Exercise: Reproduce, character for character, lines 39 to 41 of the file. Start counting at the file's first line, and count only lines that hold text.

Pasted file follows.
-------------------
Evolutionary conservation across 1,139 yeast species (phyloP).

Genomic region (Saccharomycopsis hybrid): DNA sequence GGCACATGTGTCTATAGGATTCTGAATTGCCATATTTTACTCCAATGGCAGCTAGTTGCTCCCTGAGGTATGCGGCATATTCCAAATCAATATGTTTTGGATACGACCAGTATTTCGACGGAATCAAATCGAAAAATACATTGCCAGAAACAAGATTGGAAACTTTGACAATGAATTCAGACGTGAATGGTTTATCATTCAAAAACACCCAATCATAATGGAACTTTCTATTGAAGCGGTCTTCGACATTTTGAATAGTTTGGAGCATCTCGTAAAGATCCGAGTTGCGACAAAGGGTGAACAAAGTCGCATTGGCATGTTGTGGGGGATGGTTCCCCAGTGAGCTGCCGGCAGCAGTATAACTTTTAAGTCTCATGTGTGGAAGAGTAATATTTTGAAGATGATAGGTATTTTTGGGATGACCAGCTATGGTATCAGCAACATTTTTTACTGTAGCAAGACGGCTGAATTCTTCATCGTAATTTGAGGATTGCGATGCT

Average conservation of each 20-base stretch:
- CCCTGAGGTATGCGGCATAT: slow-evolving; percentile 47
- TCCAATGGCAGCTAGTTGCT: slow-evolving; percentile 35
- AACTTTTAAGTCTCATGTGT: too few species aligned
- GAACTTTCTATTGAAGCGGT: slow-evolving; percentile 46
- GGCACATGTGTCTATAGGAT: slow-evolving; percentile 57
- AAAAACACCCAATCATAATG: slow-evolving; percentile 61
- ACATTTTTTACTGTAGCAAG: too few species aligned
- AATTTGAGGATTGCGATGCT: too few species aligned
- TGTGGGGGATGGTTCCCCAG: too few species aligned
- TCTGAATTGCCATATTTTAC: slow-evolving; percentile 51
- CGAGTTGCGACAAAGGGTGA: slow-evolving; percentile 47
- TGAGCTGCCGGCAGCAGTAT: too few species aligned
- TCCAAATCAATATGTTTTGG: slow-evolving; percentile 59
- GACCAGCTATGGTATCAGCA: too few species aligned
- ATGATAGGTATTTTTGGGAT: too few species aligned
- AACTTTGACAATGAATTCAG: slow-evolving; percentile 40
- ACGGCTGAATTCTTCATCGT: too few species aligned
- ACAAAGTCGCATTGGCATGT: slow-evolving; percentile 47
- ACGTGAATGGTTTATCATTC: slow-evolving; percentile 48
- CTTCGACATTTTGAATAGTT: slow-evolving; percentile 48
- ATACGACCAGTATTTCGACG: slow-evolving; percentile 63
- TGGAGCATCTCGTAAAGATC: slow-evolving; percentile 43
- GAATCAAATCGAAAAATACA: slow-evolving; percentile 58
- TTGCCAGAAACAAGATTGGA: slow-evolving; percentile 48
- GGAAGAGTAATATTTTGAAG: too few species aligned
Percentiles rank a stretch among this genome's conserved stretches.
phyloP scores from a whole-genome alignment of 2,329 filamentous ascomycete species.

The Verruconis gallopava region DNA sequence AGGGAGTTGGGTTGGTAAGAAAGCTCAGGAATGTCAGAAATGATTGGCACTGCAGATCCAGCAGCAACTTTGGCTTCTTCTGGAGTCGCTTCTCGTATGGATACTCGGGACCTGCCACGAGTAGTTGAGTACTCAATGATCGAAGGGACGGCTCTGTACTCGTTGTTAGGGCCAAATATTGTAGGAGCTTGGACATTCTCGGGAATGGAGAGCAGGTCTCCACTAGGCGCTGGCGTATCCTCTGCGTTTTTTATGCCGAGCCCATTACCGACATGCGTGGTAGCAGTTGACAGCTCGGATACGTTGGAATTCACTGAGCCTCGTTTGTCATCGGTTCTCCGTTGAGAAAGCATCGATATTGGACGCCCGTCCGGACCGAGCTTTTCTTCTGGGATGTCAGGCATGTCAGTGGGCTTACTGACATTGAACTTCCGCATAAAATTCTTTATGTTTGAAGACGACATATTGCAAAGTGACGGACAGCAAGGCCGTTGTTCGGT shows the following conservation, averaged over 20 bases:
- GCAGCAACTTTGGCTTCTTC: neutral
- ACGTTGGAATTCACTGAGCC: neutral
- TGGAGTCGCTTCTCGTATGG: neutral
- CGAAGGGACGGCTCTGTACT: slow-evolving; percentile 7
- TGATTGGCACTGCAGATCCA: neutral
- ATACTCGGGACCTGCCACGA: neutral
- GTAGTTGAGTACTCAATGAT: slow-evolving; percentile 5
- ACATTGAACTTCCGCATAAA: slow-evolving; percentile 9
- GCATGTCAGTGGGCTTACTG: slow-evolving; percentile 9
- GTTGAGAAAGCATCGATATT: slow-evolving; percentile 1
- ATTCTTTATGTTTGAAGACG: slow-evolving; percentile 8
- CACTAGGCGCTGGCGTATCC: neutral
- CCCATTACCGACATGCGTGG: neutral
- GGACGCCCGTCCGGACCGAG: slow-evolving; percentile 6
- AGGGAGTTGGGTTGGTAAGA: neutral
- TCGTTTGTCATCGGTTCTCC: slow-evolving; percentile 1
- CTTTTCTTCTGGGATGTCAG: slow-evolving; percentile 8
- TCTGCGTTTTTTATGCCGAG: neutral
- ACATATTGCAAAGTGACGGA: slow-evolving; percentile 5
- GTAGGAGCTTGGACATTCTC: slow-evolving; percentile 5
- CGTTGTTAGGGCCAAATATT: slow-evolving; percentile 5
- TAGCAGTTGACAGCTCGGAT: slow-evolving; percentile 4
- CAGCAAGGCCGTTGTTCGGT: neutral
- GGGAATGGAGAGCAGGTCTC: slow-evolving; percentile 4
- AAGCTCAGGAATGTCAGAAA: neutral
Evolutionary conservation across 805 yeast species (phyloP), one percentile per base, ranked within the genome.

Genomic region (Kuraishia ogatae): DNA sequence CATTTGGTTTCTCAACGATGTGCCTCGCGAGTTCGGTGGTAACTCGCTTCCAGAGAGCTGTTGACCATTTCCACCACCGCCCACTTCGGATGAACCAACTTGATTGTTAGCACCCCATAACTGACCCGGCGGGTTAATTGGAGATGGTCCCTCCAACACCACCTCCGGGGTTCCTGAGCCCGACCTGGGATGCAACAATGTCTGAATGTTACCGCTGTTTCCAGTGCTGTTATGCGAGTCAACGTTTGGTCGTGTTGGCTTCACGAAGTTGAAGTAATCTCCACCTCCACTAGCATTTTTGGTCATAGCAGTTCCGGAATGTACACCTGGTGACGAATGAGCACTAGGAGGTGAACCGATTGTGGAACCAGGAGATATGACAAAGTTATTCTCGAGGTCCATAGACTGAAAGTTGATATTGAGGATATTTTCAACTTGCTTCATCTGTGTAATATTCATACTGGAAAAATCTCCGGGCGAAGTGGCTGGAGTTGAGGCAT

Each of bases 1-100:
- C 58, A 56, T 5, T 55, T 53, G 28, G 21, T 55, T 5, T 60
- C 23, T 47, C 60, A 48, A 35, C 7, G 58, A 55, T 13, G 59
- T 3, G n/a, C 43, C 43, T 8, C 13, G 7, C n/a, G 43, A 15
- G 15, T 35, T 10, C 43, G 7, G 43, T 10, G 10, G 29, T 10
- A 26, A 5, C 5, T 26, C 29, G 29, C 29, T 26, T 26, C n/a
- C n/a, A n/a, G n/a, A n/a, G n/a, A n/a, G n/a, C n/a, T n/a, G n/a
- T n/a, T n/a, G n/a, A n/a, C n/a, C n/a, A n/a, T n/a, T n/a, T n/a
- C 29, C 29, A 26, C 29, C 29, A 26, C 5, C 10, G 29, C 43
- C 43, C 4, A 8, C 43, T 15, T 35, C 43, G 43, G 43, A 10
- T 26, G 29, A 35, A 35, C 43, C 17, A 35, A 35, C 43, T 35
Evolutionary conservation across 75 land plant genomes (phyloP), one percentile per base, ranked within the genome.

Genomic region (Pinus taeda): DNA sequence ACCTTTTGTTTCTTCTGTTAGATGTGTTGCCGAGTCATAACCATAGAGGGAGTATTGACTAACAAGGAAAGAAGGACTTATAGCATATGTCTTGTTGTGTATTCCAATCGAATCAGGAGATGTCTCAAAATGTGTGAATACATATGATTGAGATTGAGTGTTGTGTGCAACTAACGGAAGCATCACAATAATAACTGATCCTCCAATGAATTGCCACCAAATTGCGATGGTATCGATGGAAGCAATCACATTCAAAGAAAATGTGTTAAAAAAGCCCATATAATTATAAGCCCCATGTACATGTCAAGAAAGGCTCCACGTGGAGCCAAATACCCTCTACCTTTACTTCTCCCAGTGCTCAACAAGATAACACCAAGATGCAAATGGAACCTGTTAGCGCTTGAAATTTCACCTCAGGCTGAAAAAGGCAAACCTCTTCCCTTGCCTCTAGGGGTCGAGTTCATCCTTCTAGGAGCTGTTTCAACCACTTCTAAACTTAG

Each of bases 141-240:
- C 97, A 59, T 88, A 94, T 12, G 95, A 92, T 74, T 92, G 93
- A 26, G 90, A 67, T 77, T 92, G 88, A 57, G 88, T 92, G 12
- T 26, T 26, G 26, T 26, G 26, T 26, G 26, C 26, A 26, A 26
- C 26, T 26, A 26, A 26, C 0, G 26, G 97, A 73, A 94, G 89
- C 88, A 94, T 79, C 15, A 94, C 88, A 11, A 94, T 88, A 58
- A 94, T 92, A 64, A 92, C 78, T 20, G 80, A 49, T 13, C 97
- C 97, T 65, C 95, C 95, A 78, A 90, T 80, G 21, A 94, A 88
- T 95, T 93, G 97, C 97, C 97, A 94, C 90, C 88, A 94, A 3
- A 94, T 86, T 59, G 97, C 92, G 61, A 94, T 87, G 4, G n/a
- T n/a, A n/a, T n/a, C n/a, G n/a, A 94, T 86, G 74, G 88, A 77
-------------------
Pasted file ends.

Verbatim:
- ACATTGAACTTCCGCATAAA: slow-evolving; percentile 9
- GCATGTCAGTGGGCTTACTG: slow-evolving; percentile 9
- GTTGAGAAAGCATCGATATT: slow-evolving; percentile 1